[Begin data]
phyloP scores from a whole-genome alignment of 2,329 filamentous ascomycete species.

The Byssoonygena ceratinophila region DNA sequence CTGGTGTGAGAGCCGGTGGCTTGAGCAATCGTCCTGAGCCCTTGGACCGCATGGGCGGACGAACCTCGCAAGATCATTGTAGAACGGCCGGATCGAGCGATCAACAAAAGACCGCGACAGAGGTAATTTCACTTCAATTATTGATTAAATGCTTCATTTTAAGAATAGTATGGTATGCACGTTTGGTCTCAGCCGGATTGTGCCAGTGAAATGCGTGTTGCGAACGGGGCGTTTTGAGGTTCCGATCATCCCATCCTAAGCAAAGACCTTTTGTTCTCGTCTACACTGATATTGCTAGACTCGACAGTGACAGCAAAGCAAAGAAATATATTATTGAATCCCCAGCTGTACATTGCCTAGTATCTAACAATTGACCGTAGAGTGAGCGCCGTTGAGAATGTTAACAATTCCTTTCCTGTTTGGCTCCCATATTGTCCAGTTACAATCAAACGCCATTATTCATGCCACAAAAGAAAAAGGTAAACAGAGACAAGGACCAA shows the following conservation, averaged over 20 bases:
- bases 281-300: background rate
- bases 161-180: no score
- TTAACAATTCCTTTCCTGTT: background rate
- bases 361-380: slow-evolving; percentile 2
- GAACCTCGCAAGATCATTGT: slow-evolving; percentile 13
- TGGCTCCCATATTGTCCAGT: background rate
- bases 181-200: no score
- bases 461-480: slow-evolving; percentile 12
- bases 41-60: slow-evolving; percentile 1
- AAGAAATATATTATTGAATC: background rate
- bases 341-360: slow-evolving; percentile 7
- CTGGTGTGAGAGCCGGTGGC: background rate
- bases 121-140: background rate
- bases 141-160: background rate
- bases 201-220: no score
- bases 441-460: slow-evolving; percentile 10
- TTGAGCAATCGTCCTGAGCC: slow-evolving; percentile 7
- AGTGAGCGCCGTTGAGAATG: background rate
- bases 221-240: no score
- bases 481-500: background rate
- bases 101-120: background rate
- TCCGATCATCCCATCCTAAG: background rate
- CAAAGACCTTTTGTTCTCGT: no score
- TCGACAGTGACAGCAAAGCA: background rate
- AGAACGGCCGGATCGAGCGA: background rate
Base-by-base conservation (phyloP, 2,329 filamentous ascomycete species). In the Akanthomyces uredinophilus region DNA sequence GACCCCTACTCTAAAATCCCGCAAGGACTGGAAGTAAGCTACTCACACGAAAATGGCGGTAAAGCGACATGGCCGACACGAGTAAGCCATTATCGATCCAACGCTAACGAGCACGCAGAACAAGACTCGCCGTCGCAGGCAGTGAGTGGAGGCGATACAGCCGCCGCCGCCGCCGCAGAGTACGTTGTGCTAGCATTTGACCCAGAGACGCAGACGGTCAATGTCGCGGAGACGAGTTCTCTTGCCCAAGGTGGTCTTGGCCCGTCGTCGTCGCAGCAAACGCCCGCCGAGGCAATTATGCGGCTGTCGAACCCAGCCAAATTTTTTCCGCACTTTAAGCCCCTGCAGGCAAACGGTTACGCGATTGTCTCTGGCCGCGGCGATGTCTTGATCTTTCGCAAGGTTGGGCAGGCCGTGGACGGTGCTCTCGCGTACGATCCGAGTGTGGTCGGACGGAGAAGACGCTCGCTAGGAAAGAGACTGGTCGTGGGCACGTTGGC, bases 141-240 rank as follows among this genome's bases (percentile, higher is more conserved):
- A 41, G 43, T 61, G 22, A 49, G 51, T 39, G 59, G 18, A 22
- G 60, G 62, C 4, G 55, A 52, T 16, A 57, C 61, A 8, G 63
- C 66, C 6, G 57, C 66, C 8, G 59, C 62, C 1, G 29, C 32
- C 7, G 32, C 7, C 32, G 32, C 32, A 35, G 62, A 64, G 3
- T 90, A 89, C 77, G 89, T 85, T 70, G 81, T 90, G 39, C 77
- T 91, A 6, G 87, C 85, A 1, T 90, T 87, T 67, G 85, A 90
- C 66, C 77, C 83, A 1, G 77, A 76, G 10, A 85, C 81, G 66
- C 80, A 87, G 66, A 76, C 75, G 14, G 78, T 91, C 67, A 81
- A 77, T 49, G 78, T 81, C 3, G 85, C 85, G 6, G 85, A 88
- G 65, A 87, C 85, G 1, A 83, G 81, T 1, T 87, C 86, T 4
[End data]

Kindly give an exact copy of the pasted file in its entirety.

phyloP scores from a whole-genome alignment of 2,329 filamentous ascomycete species.

The Byssoonygena ceratinophila region DNA sequence CTGGTGTGAGAGCCGGTGGCTTGAGCAATCGTCCTGAGCCCTTGGACCGCATGGGCGGACGAACCTCGCAAGATCATTGTAGAACGGCCGGATCGAGCGATCAACAAAAGACCGCGACAGAGGTAATTTCACTTCAATTATTGATTAAATGCTTCATTTTAAGAATAGTATGGTATGCACGTTTGGTCTCAGCCGGATTGTGCCAGTGAAATGCGTGTTGCGAACGGGGCGTTTTGAGGTTCCGATCATCCCATCCTAAGCAAAGACCTTTTGTTCTCGTCTACACTGATATTGCTAGACTCGACAGTGACAGCAAAGCAAAGAAATATATTATTGAATCCCCAGCTGTACATTGCCTAGTATCTAACAATTGACCGTAGAGTGAGCGCCGTTGAGAATGTTAACAATTCCTTTCCTGTTTGGCTCCCATATTGTCCAGTTACAATCAAACGCCATTATTCATGCCACAAAAGAAAAAGGTAAACAGAGACAAGGACCAA shows the following conservation, averaged over 20 bases:
- bases 281-300: background rate
- bases 161-180: no score
- TTAACAATTCCTTTCCTGTT: background rate
- bases 361-380: slow-evolving; percentile 2
- GAACCTCGCAAGATCATTGT: slow-evolving; percentile 13
- TGGCTCCCATATTGTCCAGT: background rate
- bases 181-200: no score
- bases 461-480: slow-evolving; percentile 12
- bases 41-60: slow-evolving; percentile 1
- AAGAAATATATTATTGAATC: background rate
- bases 341-360: slow-evolving; percentile 7
- CTGGTGTGAGAGCCGGTGGC: background rate
- bases 121-140: background rate
- bases 141-160: background rate
- bases 201-220: no score
- bases 441-460: slow-evolving; percentile 10
- TTGAGCAATCGTCCTGAGCC: slow-evolving; percentile 7
- AGTGAGCGCCGTTGAGAATG: background rate
- bases 221-240: no score
- bases 481-500: background rate
- bases 101-120: background rate
- TCCGATCATCCCATCCTAAG: background rate
- CAAAGACCTTTTGTTCTCGT: no score
- TCGACAGTGACAGCAAAGCA: background rate
- AGAACGGCCGGATCGAGCGA: background rate
Base-by-base conservation (phyloP, 2,329 filamentous ascomycete species). In the Akanthomyces uredinophilus region DNA sequence GACCCCTACTCTAAAATCCCGCAAGGACTGGAAGTAAGCTACTCACACGAAAATGGCGGTAAAGCGACATGGCCGACACGAGTAAGCCATTATCGATCCAACGCTAACGAGCACGCAGAACAAGACTCGCCGTCGCAGGCAGTGAGTGGAGGCGATACAGCCGCCGCCGCCGCCGCAGAGTACGTTGTGCTAGCATTTGACCCAGAGACGCAGACGGTCAATGTCGCGGAGACGAGTTCTCTTGCCCAAGGTGGTCTTGGCCCGTCGTCGTCGCAGCAAACGCCCGCCGAGGCAATTATGCGGCTGTCGAACCCAGCCAAATTTTTTCCGCACTTTAAGCCCCTGCAGGCAAACGGTTACGCGATTGTCTCTGGCCGCGGCGATGTCTTGATCTTTCGCAAGGTTGGGCAGGCCGTGGACGGTGCTCTCGCGTACGATCCGAGTGTGGTCGGACGGAGAAGACGCTCGCTAGGAAAGAGACTGGTCGTGGGCACGTTGGC, bases 141-240 rank as follows among this genome's bases (percentile, higher is more conserved):
- A 41, G 43, T 61, G 22, A 49, G 51, T 39, G 59, G 18, A 22
- G 60, G 62, C 4, G 55, A 52, T 16, A 57, C 61, A 8, G 63
- C 66, C 6, G 57, C 66, C 8, G 59, C 62, C 1, G 29, C 32
- C 7, G 32, C 7, C 32, G 32, C 32, A 35, G 62, A 64, G 3
- T 90, A 89, C 77, G 89, T 85, T 70, G 81, T 90, G 39, C 77
- T 91, A 6, G 87, C 85, A 1, T 90, T 87, T 67, G 85, A 90
- C 66, C 77, C 83, A 1, G 77, A 76, G 10, A 85, C 81, G 66
- C 80, A 87, G 66, A 76, C 75, G 14, G 78, T 91, C 67, A 81
- A 77, T 49, G 78, T 81, C 3, G 85, C 85, G 6, G 85, A 88
- G 65, A 87, C 85, G 1, A 83, G 81, T 1, T 87, C 86, T 4